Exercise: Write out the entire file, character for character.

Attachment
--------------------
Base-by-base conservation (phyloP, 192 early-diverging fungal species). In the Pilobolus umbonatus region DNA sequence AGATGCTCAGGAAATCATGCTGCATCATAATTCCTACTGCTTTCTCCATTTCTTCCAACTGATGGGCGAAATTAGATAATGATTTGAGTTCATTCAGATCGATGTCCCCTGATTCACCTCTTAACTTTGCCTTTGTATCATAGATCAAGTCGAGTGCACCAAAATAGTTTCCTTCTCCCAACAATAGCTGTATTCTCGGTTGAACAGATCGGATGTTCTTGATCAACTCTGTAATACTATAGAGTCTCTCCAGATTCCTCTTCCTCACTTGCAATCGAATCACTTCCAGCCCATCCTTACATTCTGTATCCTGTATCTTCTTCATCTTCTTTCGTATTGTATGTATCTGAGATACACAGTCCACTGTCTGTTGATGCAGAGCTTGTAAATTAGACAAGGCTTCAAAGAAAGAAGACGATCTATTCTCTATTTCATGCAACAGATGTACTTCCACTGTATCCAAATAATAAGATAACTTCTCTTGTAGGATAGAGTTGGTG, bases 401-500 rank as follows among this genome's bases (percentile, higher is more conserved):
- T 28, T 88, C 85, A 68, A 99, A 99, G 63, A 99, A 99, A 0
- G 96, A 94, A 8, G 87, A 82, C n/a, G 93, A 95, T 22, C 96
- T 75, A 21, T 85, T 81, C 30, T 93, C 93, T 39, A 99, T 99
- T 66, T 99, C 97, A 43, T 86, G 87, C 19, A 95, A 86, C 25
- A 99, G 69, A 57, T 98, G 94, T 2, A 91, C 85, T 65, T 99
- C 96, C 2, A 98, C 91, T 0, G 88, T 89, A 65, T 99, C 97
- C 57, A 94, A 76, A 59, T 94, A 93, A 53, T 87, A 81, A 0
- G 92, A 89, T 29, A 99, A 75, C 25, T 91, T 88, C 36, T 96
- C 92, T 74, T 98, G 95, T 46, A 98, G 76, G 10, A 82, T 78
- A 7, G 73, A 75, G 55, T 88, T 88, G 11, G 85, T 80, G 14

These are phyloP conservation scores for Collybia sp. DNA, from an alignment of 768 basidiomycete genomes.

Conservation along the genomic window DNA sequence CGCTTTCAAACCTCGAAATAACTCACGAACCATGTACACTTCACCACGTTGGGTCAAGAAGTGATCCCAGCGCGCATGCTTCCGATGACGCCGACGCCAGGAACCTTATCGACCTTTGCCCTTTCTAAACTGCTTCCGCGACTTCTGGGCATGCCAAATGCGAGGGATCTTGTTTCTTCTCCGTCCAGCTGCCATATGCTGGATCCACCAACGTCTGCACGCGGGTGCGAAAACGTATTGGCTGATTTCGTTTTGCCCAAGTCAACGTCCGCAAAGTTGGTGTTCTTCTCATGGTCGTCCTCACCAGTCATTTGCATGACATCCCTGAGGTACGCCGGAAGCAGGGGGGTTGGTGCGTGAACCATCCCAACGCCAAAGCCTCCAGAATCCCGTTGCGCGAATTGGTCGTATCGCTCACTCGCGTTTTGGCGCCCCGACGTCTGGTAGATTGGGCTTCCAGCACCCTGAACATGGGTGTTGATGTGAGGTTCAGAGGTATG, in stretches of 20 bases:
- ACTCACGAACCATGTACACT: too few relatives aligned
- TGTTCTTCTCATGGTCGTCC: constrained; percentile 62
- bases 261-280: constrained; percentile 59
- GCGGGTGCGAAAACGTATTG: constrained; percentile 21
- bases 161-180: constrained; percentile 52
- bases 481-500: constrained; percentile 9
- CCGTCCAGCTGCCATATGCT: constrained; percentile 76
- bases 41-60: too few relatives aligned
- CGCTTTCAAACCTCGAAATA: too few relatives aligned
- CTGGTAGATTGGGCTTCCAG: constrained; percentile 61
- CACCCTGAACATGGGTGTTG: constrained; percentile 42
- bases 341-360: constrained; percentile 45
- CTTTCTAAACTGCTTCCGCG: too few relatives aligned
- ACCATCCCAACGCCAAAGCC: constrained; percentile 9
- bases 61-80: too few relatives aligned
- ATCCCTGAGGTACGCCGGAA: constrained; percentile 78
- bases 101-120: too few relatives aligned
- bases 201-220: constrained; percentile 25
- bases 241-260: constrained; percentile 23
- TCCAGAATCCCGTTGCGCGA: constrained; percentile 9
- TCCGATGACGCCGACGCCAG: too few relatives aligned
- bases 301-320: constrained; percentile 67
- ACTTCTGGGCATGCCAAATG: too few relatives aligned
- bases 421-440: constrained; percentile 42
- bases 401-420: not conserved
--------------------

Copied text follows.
Base-by-base conservation (phyloP, 192 early-diverging fungal species). In the Pilobolus umbonatus region DNA sequence AGATGCTCAGGAAATCATGCTGCATCATAATTCCTACTGCTTTCTCCATTTCTTCCAACTGATGGGCGAAATTAGATAATGATTTGAGTTCATTCAGATCGATGTCCCCTGATTCACCTCTTAACTTTGCCTTTGTATCATAGATCAAGTCGAGTGCACCAAAATAGTTTCCTTCTCCCAACAATAGCTGTATTCTCGGTTGAACAGATCGGATGTTCTTGATCAACTCTGTAATACTATAGAGTCTCTCCAGATTCCTCTTCCTCACTTGCAATCGAATCACTTCCAGCCCATCCTTACATTCTGTATCCTGTATCTTCTTCATCTTCTTTCGTATTGTATGTATCTGAGATACACAGTCCACTGTCTGTTGATGCAGAGCTTGTAAATTAGACAAGGCTTCAAAGAAAGAAGACGATCTATTCTCTATTTCATGCAACAGATGTACTTCCACTGTATCCAAATAATAAGATAACTTCTCTTGTAGGATAGAGTTGGTG, bases 401-500 rank as follows among this genome's bases (percentile, higher is more conserved):
- T 28, T 88, C 85, A 68, A 99, A 99, G 63, A 99, A 99, A 0
- G 96, A 94, A 8, G 87, A 82, C n/a, G 93, A 95, T 22, C 96
- T 75, A 21, T 85, T 81, C 30, T 93, C 93, T 39, A 99, T 99
- T 66, T 99, C 97, A 43, T 86, G 87, C 19, A 95, A 86, C 25
- A 99, G 69, A 57, T 98, G 94, T 2, A 91, C 85, T 65, T 99
- C 96, C 2, A 98, C 91, T 0, G 88, T 89, A 65, T 99, C 97
- C 57, A 94, A 76, A 59, T 94, A 93, A 53, T 87, A 81, A 0
- G 92, A 89, T 29, A 99, A 75, C 25, T 91, T 88, C 36, T 96
- C 92, T 74, T 98, G 95, T 46, A 98, G 76, G 10, A 82, T 78
- A 7, G 73, A 75, G 55, T 88, T 88, G 11, G 85, T 80, G 14

These are phyloP conservation scores for Collybia sp. DNA, from an alignment of 768 basidiomycete genomes.

Conservation along the genomic window DNA sequence CGCTTTCAAACCTCGAAATAACTCACGAACCATGTACACTTCACCACGTTGGGTCAAGAAGTGATCCCAGCGCGCATGCTTCCGATGACGCCGACGCCAGGAACCTTATCGACCTTTGCCCTTTCTAAACTGCTTCCGCGACTTCTGGGCATGCCAAATGCGAGGGATCTTGTTTCTTCTCCGTCCAGCTGCCATATGCTGGATCCACCAACGTCTGCACGCGGGTGCGAAAACGTATTGGCTGATTTCGTTTTGCCCAAGTCAACGTCCGCAAAGTTGGTGTTCTTCTCATGGTCGTCCTCACCAGTCATTTGCATGACATCCCTGAGGTACGCCGGAAGCAGGGGGGTTGGTGCGTGAACCATCCCAACGCCAAAGCCTCCAGAATCCCGTTGCGCGAATTGGTCGTATCGCTCACTCGCGTTTTGGCGCCCCGACGTCTGGTAGATTGGGCTTCCAGCACCCTGAACATGGGTGTTGATGTGAGGTTCAGAGGTATG, in stretches of 20 bases:
- ACTCACGAACCATGTACACT: too few relatives aligned
- TGTTCTTCTCATGGTCGTCC: constrained; percentile 62
- bases 261-280: constrained; percentile 59
- GCGGGTGCGAAAACGTATTG: constrained; percentile 21
- bases 161-180: constrained; percentile 52
- bases 481-500: constrained; percentile 9
- CCGTCCAGCTGCCATATGCT: constrained; percentile 76
- bases 41-60: too few relatives aligned
- CGCTTTCAAACCTCGAAATA: too few relatives aligned
- CTGGTAGATTGGGCTTCCAG: constrained; percentile 61
- CACCCTGAACATGGGTGTTG: constrained; percentile 42
- bases 341-360: constrained; percentile 45
- CTTTCTAAACTGCTTCCGCG: too few relatives aligned
- ACCATCCCAACGCCAAAGCC: constrained; percentile 9
- bases 61-80: too few relatives aligned
- ATCCCTGAGGTACGCCGGAA: constrained; percentile 78
- bases 101-120: too few relatives aligned
- bases 201-220: constrained; percentile 25
- bases 241-260: constrained; percentile 23
- TCCAGAATCCCGTTGCGCGA: constrained; percentile 9
- TCCGATGACGCCGACGCCAG: too few relatives aligned
- bases 301-320: constrained; percentile 67
- ACTTCTGGGCATGCCAAATG: too few relatives aligned
- bases 421-440: constrained; percentile 42
- bases 401-420: not conserved